British Columbia Proposes Mandatory GE Food Labels

Updated 5:12 PM ET April 5, 2001By Paul Willcocks

VICTORIA, British Columbia (Reuters) - British Columbia has proposed to
become the first jurisdiction in North America to require warning labels on
thousands of food products that include genetically modified ingredients.

"People have a fundamental right to know what they are eating," Attorney
General Graeme Bowbrick said of the Canadian province's planned law,
which threatens violators with fines and prison sentences.

Canadian federal regulations require labeling only if the genetic modifications
substantially change the nature of a food product or introduce allergens.

Bowbrick said the British Columbia law, introduced this week, will not
receive final passage until consumers and the food industry have had a
chance to comment, but an industry executive quickly cast doubt on its

"Because there is no health and safety issue, the crops are not always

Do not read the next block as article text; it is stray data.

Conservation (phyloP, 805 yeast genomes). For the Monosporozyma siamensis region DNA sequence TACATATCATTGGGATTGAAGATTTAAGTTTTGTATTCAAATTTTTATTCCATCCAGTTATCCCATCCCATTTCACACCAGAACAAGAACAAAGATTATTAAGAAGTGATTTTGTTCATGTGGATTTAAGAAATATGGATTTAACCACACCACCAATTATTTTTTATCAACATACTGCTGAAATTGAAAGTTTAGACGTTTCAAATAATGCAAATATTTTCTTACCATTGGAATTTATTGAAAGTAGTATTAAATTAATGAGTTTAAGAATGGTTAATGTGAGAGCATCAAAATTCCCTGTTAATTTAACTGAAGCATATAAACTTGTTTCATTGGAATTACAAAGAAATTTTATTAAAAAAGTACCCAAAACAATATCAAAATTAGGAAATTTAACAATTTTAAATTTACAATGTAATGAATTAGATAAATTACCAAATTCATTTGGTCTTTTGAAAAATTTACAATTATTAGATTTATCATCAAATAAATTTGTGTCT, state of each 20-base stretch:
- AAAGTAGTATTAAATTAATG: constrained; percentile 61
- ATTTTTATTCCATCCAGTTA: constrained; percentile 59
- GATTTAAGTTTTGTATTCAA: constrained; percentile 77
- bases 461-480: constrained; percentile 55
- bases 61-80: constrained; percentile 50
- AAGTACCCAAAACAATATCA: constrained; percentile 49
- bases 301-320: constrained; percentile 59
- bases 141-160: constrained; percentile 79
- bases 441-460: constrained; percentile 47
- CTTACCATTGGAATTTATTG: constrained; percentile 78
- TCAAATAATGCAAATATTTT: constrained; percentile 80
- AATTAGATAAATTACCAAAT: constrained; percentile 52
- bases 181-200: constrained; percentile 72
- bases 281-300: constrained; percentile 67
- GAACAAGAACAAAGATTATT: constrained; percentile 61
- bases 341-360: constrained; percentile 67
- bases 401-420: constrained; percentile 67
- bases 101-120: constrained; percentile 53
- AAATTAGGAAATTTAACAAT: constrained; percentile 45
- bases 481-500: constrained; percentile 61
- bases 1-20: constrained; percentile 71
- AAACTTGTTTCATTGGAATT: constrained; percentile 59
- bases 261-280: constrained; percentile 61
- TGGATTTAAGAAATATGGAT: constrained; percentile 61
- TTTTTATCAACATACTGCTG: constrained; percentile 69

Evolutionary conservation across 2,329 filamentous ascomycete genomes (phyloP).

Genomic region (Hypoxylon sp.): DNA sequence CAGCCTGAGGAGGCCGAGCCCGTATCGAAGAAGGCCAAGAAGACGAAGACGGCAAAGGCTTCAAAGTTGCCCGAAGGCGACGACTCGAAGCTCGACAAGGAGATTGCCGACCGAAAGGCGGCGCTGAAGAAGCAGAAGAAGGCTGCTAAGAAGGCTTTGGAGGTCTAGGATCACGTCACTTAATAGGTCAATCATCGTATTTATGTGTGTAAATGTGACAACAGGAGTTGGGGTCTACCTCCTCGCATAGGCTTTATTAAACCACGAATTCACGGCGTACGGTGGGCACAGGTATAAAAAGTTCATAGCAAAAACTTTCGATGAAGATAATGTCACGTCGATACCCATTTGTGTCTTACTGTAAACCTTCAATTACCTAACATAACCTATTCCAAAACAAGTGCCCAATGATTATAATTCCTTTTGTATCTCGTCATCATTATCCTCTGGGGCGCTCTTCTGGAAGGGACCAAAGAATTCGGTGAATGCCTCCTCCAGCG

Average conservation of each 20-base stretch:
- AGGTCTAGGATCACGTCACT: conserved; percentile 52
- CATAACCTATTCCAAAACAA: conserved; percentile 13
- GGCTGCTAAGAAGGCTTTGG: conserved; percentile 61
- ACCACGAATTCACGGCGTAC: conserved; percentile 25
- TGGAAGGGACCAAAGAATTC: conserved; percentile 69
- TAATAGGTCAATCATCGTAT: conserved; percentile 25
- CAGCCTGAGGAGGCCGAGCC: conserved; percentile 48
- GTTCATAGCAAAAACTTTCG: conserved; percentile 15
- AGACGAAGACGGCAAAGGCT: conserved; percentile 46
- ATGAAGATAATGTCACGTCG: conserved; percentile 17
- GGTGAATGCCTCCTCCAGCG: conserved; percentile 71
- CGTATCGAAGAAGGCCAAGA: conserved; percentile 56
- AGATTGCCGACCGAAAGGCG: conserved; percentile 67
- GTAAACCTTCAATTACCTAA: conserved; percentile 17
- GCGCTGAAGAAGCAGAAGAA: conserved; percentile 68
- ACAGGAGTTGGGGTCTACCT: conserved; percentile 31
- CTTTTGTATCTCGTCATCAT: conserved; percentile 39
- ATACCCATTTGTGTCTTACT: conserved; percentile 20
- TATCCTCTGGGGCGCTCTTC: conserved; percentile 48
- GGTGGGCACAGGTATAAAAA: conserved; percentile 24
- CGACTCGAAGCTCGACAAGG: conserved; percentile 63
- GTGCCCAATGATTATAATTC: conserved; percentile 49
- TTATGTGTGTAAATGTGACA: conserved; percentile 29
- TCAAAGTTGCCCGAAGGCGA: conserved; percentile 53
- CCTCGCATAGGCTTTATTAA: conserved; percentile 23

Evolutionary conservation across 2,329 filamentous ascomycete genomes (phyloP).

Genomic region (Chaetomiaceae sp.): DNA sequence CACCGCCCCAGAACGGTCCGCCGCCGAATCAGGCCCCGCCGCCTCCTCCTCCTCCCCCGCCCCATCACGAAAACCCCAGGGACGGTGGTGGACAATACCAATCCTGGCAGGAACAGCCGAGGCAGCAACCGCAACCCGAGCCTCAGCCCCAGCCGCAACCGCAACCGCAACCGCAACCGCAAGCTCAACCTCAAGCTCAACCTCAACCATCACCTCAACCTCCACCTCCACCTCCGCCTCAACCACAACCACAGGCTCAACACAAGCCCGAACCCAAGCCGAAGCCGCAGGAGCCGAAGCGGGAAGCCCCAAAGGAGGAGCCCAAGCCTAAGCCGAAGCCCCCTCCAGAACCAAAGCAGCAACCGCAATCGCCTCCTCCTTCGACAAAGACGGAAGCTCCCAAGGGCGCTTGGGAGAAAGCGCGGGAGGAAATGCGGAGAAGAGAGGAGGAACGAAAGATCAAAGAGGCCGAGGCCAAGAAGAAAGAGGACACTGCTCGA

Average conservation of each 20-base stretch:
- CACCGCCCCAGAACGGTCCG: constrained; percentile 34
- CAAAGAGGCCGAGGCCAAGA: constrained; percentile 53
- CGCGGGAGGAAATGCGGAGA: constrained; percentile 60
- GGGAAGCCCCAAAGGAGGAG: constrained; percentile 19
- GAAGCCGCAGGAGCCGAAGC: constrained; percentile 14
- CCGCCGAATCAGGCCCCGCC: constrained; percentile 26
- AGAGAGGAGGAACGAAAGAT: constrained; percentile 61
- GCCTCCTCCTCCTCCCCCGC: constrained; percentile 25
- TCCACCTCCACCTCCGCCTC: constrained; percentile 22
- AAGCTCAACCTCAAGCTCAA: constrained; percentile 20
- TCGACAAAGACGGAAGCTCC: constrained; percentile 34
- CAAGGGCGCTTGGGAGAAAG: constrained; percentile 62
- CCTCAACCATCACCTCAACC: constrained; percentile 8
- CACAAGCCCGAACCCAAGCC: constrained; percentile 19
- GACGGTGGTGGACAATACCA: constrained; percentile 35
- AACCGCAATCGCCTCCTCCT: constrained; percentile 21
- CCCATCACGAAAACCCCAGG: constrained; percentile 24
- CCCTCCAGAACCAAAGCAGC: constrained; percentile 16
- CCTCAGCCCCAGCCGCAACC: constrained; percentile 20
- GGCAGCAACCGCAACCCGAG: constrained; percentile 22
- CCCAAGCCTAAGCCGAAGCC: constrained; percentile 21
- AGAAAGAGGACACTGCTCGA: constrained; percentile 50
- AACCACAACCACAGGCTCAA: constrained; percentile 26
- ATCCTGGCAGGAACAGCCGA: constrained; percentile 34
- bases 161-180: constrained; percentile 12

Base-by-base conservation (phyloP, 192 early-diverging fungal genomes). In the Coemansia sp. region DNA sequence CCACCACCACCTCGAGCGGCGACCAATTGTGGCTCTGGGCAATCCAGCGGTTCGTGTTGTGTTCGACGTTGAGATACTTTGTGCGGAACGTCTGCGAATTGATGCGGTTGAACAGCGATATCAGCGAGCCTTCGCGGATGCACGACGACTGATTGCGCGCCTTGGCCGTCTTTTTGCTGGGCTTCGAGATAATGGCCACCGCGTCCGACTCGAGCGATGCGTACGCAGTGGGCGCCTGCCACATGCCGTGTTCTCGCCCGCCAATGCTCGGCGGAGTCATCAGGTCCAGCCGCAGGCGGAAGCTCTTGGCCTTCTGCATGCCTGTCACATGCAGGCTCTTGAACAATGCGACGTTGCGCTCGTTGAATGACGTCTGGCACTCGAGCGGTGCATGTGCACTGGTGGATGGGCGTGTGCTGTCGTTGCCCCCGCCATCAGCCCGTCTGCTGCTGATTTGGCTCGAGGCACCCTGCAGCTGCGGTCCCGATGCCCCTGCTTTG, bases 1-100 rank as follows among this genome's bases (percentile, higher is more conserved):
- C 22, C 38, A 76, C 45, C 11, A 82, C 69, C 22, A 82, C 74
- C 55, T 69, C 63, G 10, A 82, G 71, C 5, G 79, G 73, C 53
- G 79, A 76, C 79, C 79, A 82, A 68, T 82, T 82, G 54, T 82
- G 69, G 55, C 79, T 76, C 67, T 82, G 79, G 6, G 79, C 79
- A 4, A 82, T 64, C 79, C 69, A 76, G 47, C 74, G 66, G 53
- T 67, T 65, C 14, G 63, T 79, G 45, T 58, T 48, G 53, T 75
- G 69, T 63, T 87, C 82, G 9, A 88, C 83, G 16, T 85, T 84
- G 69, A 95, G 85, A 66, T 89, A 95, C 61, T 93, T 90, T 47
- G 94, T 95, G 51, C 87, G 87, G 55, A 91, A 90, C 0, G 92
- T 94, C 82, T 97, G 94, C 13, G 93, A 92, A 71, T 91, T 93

segregated. That only leaves the option to put things that are not really
useful to consumers like 'May contain'," Cruikshank said.

The law provides for the appointment of an advisory panel to develop the
labeling program. Farmers have turned to genetically modified plants --
derided as "frankenfoods" by critics -- in order to use fewer pesticides or
herbicides, and to reduce costs.

Cruikshank said a task force that includes industry and environmental groups
is already working on the issue of voluntary labeling for GM foods and is
expected to have proposals ready by the fall.

Canada has had national standards for organic foods since 1999 and it would
be "next to impossible" for British Columbia as a province to implement a
policy, said Myles Frosst, head of the Canadian Agri-Food Marketing Council.

Frosst said producers and grocers are working seriously on the voluntary
labeling program because they know there are consumers who will pay a
premium for unmodified foods.

"There isn't a farmer or a retailer or a processor in the country who is not
trying to meet that demand," Frosst said.

The labeling measure comes as British Columbia's New Democratic Party
(NDP) government faces an election, which it is widely expected to lose to
the opposition Liberals. The left-leaning NDP has been actively courting the
environmental vote.

Liberal leader Gordon Campbell said his party would consider the public
response to the measure if it forms the next government. The provincial
election must be called by June 28.

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